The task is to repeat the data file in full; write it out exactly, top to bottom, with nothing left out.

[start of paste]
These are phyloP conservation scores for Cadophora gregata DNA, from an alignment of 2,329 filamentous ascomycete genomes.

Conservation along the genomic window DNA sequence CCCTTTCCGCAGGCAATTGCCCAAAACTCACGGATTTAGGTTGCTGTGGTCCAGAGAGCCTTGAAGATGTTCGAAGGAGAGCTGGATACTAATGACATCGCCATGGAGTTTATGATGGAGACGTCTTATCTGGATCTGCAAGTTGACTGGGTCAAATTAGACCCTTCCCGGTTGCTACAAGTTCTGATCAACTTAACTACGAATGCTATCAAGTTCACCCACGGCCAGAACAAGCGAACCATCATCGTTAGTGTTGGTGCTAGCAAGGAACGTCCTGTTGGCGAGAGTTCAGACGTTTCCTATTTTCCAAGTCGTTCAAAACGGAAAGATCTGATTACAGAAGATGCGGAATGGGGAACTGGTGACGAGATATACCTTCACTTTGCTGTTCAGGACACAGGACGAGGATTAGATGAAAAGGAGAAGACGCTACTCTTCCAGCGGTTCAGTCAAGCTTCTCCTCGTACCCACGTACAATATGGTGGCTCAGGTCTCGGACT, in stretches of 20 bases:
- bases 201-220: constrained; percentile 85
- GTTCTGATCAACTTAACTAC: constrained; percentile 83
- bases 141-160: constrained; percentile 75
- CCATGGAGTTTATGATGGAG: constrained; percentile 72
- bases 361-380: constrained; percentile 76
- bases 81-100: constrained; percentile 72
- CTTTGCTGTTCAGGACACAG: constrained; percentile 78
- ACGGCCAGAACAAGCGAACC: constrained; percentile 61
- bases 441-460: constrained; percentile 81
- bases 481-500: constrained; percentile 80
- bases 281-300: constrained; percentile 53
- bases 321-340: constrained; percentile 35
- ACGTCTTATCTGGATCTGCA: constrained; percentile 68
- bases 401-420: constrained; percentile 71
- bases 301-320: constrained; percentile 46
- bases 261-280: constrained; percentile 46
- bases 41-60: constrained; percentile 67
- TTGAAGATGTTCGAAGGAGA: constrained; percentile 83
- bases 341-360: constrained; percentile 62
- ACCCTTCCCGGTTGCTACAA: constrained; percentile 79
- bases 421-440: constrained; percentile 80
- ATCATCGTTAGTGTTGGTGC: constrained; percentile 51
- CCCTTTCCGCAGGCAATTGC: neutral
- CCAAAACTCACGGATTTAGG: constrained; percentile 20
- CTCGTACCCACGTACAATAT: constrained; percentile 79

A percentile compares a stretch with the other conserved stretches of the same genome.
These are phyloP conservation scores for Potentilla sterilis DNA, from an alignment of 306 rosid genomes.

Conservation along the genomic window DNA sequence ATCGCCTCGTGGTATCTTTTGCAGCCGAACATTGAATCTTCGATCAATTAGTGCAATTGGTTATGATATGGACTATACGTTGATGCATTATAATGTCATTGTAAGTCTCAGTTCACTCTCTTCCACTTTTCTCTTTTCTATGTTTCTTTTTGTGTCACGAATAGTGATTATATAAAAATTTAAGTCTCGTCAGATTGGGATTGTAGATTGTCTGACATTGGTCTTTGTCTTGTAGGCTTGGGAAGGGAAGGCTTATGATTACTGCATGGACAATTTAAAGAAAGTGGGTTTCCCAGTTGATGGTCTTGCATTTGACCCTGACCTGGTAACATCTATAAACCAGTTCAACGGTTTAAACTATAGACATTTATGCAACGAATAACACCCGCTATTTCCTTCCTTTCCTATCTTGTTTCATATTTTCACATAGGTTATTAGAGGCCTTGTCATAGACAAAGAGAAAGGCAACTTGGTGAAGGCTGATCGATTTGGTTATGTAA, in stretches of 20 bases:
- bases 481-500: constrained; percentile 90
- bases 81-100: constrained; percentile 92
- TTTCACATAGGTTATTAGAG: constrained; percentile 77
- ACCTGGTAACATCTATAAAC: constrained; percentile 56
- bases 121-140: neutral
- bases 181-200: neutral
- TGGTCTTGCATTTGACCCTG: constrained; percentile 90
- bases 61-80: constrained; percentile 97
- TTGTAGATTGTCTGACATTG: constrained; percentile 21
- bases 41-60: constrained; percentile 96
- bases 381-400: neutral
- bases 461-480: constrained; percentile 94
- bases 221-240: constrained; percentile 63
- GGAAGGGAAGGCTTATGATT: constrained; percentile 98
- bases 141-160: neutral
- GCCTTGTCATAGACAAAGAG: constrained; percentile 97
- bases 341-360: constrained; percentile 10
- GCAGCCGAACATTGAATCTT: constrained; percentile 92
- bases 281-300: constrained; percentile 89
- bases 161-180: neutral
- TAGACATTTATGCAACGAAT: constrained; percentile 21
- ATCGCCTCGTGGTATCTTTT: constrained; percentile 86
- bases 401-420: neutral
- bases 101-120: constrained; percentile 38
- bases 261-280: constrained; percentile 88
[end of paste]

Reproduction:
These are phyloP conservation scores for Cadophora gregata DNA, from an alignment of 2,329 filamentous ascomycete genomes.

Conservation along the genomic window DNA sequence CCCTTTCCGCAGGCAATTGCCCAAAACTCACGGATTTAGGTTGCTGTGGTCCAGAGAGCCTTGAAGATGTTCGAAGGAGAGCTGGATACTAATGACATCGCCATGGAGTTTATGATGGAGACGTCTTATCTGGATCTGCAAGTTGACTGGGTCAAATTAGACCCTTCCCGGTTGCTACAAGTTCTGATCAACTTAACTACGAATGCTATCAAGTTCACCCACGGCCAGAACAAGCGAACCATCATCGTTAGTGTTGGTGCTAGCAAGGAACGTCCTGTTGGCGAGAGTTCAGACGTTTCCTATTTTCCAAGTCGTTCAAAACGGAAAGATCTGATTACAGAAGATGCGGAATGGGGAACTGGTGACGAGATATACCTTCACTTTGCTGTTCAGGACACAGGACGAGGATTAGATGAAAAGGAGAAGACGCTACTCTTCCAGCGGTTCAGTCAAGCTTCTCCTCGTACCCACGTACAATATGGTGGCTCAGGTCTCGGACT, in stretches of 20 bases:
- bases 201-220: constrained; percentile 85
- GTTCTGATCAACTTAACTAC: constrained; percentile 83
- bases 141-160: constrained; percentile 75
- CCATGGAGTTTATGATGGAG: constrained; percentile 72
- bases 361-380: constrained; percentile 76
- bases 81-100: constrained; percentile 72
- CTTTGCTGTTCAGGACACAG: constrained; percentile 78
- ACGGCCAGAACAAGCGAACC: constrained; percentile 61
- bases 441-460: constrained; percentile 81
- bases 481-500: constrained; percentile 80
- bases 281-300: constrained; percentile 53
- bases 321-340: constrained; percentile 35
- ACGTCTTATCTGGATCTGCA: constrained; percentile 68
- bases 401-420: constrained; percentile 71
- bases 301-320: constrained; percentile 46
- bases 261-280: constrained; percentile 46
- bases 41-60: constrained; percentile 67
- TTGAAGATGTTCGAAGGAGA: constrained; percentile 83
- bases 341-360: constrained; percentile 62
- ACCCTTCCCGGTTGCTACAA: constrained; percentile 79
- bases 421-440: constrained; percentile 80
- ATCATCGTTAGTGTTGGTGC: constrained; percentile 51
- CCCTTTCCGCAGGCAATTGC: neutral
- CCAAAACTCACGGATTTAGG: constrained; percentile 20
- CTCGTACCCACGTACAATAT: constrained; percentile 79

A percentile compares a stretch with the other conserved stretches of the same genome.
These are phyloP conservation scores for Potentilla sterilis DNA, from an alignment of 306 rosid genomes.

Conservation along the genomic window DNA sequence ATCGCCTCGTGGTATCTTTTGCAGCCGAACATTGAATCTTCGATCAATTAGTGCAATTGGTTATGATATGGACTATACGTTGATGCATTATAATGTCATTGTAAGTCTCAGTTCACTCTCTTCCACTTTTCTCTTTTCTATGTTTCTTTTTGTGTCACGAATAGTGATTATATAAAAATTTAAGTCTCGTCAGATTGGGATTGTAGATTGTCTGACATTGGTCTTTGTCTTGTAGGCTTGGGAAGGGAAGGCTTATGATTACTGCATGGACAATTTAAAGAAAGTGGGTTTCCCAGTTGATGGTCTTGCATTTGACCCTGACCTGGTAACATCTATAAACCAGTTCAACGGTTTAAACTATAGACATTTATGCAACGAATAACACCCGCTATTTCCTTCCTTTCCTATCTTGTTTCATATTTTCACATAGGTTATTAGAGGCCTTGTCATAGACAAAGAGAAAGGCAACTTGGTGAAGGCTGATCGATTTGGTTATGTAA, in stretches of 20 bases:
- bases 481-500: constrained; percentile 90
- bases 81-100: constrained; percentile 92
- TTTCACATAGGTTATTAGAG: constrained; percentile 77
- ACCTGGTAACATCTATAAAC: constrained; percentile 56
- bases 121-140: neutral
- bases 181-200: neutral
- TGGTCTTGCATTTGACCCTG: constrained; percentile 90
- bases 61-80: constrained; percentile 97
- TTGTAGATTGTCTGACATTG: constrained; percentile 21
- bases 41-60: constrained; percentile 96
- bases 381-400: neutral
- bases 461-480: constrained; percentile 94
- bases 221-240: constrained; percentile 63
- GGAAGGGAAGGCTTATGATT: constrained; percentile 98
- bases 141-160: neutral
- GCCTTGTCATAGACAAAGAG: constrained; percentile 97
- bases 341-360: constrained; percentile 10
- GCAGCCGAACATTGAATCTT: constrained; percentile 92
- bases 281-300: constrained; percentile 89
- bases 161-180: neutral
- TAGACATTTATGCAACGAAT: constrained; percentile 21
- ATCGCCTCGTGGTATCTTTT: constrained; percentile 86
- bases 401-420: neutral
- bases 101-120: constrained; percentile 38
- bases 261-280: constrained; percentile 88